. The Neon American Legion and the Neon Lions Club are co-sponsoring an all-day Fourth of July celebration, with contest prizes including a new Ford car and a modern G.E. refrigerator and washing machine. After the fireworks show a dance will be held in the Fleming Gym. In Whitesburg, a new Jeep valued at $1,500 will be given away along with many other nice contest prizes. Most contests will be held at the Whitesburg ballpark. Fireworks and a street dance will conclude the evening.
. The Dawahare family has moved into their home next to the Whitesburg Methodist Church. The home is known as the Gault house.
Phil Ardery, a Paris native and Frankfort attorney before enlisting in the Army Air Force in April 1941, is now seeking the Democratic nomination for the U.S. Senate in the August primary. Ardery was commended by General Marshall, General Arnold, General Doolittle,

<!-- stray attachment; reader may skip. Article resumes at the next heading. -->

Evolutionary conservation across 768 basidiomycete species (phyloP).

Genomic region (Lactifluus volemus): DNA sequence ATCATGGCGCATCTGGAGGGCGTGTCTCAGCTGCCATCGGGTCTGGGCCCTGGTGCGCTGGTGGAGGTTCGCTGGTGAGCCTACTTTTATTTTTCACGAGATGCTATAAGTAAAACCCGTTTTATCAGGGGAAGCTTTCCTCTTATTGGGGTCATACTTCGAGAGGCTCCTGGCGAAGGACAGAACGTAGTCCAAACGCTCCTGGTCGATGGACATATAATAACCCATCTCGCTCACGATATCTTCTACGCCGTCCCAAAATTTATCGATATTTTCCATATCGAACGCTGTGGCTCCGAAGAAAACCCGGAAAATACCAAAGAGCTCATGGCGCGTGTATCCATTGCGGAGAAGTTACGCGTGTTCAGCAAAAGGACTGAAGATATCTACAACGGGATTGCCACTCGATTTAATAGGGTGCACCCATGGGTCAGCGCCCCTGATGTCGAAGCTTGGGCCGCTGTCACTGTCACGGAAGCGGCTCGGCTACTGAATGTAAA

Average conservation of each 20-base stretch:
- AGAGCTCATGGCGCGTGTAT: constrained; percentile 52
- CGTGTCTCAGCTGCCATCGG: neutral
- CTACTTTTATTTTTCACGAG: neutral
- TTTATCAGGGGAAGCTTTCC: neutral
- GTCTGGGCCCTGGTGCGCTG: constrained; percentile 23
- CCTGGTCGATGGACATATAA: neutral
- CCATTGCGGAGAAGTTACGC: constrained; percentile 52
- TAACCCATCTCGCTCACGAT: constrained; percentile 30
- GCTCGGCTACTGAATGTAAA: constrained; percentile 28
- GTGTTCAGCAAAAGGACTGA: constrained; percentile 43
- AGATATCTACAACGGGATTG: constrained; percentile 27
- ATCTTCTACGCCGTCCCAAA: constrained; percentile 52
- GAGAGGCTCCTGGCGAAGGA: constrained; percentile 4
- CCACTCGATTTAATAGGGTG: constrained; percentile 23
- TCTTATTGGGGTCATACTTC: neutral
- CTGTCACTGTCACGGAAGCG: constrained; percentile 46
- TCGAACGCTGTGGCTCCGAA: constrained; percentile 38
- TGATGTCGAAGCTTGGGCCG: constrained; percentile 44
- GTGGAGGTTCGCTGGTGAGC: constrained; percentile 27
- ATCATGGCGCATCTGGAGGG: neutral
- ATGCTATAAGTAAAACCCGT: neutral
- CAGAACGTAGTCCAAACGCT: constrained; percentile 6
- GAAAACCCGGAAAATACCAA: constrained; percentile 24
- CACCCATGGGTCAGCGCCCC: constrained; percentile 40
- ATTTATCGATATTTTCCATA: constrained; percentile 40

and General Spatz for gallant leadership and heroic action in leading a squadron of bombers over the Ploesti oil refineries of Romania, and in bombing missions over Sicily, Naples, Foggia, Normandy and Berlin. He is currently on a speaking tour that will bring him to Letcher County and all 119 other counties in Kentucky.
Thursday, June 21, 1956 Former Kentucky Governor Lawrence Weatherby has been appointed by the Democratic State Central Executive Committee to the party’s candidate for the U.S. Senate seat left vacant by the death of Sen. Alben W. Barkley, formerly our nation’s vice president. Weatherby has joined forces with political ally Earl C. Clements, also a former governor, but the two remain at odds politically with current Governor A.B. “Happy” Chandler.
. County Clerk Charlie Wright urges all citizens required to purchase occupational licenses to do so within the next nine days before a 20 percent penalty is levied. Among those businesses required to buy occupational licenses are theaters, stores, restaurants, and soft drink stands.